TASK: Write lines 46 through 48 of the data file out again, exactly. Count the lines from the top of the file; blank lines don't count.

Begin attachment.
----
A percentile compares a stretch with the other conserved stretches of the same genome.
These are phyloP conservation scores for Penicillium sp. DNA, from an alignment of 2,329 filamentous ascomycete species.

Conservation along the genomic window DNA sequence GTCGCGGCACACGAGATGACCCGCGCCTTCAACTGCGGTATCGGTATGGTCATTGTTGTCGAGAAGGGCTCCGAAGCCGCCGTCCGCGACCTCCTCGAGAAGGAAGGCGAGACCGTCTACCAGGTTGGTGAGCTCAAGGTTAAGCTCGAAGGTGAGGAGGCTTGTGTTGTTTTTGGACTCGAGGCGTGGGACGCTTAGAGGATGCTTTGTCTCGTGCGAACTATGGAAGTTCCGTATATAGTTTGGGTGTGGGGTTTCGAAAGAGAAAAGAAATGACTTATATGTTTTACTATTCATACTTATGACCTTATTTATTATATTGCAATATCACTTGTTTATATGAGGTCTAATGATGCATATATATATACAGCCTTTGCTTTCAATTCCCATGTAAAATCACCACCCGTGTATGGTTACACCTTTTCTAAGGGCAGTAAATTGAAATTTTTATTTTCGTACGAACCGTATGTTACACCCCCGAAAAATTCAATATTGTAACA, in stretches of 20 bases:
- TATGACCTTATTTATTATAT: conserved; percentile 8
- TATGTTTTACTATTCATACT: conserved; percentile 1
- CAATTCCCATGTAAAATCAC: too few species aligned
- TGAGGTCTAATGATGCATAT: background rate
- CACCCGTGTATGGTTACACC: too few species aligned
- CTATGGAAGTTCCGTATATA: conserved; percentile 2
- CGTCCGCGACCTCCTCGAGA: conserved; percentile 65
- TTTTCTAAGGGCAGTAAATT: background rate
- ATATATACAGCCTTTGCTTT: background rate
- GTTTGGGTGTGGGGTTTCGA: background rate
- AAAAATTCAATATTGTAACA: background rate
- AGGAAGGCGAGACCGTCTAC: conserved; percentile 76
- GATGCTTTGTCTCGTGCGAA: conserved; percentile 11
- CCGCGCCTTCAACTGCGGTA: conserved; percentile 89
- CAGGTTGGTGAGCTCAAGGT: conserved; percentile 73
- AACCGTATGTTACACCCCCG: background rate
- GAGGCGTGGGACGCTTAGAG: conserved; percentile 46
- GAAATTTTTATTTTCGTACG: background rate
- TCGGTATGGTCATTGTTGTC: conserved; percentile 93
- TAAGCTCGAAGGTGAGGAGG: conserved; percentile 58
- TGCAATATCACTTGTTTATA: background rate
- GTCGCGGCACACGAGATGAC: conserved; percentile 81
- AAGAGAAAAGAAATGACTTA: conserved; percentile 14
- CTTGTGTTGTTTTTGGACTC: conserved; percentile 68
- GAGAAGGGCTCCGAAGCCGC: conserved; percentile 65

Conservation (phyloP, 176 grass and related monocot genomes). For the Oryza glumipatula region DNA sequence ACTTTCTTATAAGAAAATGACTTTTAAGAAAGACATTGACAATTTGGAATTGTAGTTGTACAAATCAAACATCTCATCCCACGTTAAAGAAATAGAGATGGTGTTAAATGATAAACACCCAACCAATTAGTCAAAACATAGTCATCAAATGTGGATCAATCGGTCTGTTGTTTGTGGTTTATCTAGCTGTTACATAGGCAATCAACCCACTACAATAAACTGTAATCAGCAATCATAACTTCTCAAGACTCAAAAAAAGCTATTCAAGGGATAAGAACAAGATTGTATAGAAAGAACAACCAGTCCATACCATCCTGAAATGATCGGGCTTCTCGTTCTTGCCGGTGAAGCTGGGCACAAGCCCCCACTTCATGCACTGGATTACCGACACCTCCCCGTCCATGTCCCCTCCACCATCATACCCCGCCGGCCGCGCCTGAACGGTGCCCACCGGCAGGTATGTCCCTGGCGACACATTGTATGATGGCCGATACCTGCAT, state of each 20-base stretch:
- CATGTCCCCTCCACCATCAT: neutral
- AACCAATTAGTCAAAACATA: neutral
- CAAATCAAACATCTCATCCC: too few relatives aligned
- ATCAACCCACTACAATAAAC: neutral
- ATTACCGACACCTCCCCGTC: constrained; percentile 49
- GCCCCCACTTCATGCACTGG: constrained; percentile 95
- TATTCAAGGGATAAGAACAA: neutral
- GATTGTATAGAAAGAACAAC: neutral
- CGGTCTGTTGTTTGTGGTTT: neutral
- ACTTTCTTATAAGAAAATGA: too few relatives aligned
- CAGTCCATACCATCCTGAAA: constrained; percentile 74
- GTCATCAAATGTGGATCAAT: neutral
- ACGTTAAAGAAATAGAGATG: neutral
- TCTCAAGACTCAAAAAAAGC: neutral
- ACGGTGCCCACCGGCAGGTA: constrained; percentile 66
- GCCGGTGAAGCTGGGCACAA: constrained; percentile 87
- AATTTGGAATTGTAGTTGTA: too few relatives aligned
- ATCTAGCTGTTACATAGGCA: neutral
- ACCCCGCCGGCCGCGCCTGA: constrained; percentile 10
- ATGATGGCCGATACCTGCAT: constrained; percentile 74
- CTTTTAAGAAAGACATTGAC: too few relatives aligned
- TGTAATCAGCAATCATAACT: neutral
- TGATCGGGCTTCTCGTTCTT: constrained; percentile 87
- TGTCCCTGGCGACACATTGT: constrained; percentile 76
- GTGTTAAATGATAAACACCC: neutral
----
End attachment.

- AATTTGGAATTGTAGTTGTA: too few relatives aligned
- ATCTAGCTGTTACATAGGCA: neutral
- ACCCCGCCGGCCGCGCCTGA: constrained; percentile 10